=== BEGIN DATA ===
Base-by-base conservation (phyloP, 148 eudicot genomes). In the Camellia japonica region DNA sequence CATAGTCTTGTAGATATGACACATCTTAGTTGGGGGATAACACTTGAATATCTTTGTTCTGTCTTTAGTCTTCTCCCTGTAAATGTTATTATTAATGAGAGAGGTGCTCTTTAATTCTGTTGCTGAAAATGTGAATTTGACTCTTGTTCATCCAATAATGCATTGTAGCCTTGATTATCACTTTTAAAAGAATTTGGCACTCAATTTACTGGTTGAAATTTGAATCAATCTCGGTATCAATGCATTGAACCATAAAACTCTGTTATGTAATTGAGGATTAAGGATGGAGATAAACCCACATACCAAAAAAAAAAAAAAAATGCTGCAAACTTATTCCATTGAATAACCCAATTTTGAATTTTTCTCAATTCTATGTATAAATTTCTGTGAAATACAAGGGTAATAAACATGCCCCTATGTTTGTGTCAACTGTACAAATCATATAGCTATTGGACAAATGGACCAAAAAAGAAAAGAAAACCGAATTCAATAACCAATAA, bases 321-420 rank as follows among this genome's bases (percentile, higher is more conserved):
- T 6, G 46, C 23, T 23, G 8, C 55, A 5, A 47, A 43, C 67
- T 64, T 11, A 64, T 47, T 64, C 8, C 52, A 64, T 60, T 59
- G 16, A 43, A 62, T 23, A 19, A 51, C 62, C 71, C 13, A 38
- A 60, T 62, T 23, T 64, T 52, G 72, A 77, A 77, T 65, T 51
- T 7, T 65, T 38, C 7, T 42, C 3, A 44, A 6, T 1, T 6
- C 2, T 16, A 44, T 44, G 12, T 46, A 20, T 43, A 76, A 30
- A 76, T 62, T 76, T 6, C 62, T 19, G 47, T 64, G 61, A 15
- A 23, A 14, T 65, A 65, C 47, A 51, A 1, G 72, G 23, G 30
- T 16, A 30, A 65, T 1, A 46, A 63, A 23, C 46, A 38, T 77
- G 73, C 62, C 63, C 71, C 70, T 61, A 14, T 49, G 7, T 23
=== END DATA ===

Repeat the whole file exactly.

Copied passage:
Base-by-base conservation (phyloP, 148 eudicot genomes). In the Camellia japonica region DNA sequence CATAGTCTTGTAGATATGACACATCTTAGTTGGGGGATAACACTTGAATATCTTTGTTCTGTCTTTAGTCTTCTCCCTGTAAATGTTATTATTAATGAGAGAGGTGCTCTTTAATTCTGTTGCTGAAAATGTGAATTTGACTCTTGTTCATCCAATAATGCATTGTAGCCTTGATTATCACTTTTAAAAGAATTTGGCACTCAATTTACTGGTTGAAATTTGAATCAATCTCGGTATCAATGCATTGAACCATAAAACTCTGTTATGTAATTGAGGATTAAGGATGGAGATAAACCCACATACCAAAAAAAAAAAAAAAATGCTGCAAACTTATTCCATTGAATAACCCAATTTTGAATTTTTCTCAATTCTATGTATAAATTTCTGTGAAATACAAGGGTAATAAACATGCCCCTATGTTTGTGTCAACTGTACAAATCATATAGCTATTGGACAAATGGACCAAAAAAGAAAAGAAAACCGAATTCAATAACCAATAA, bases 321-420 rank as follows among this genome's bases (percentile, higher is more conserved):
- T 6, G 46, C 23, T 23, G 8, C 55, A 5, A 47, A 43, C 67
- T 64, T 11, A 64, T 47, T 64, C 8, C 52, A 64, T 60, T 59
- G 16, A 43, A 62, T 23, A 19, A 51, C 62, C 71, C 13, A 38
- A 60, T 62, T 23, T 64, T 52, G 72, A 77, A 77, T 65, T 51
- T 7, T 65, T 38, C 7, T 42, C 3, A 44, A 6, T 1, T 6
- C 2, T 16, A 44, T 44, G 12, T 46, A 20, T 43, A 76, A 30
- A 76, T 62, T 76, T 6, C 62, T 19, G 47, T 64, G 61, A 15
- A 23, A 14, T 65, A 65, C 47, A 51, A 1, G 72, G 23, G 30
- T 16, A 30, A 65, T 1, A 46, A 63, A 23, C 46, A 38, T 77
- G 73, C 62, C 63, C 71, C 70, T 61, A 14, T 49, G 7, T 23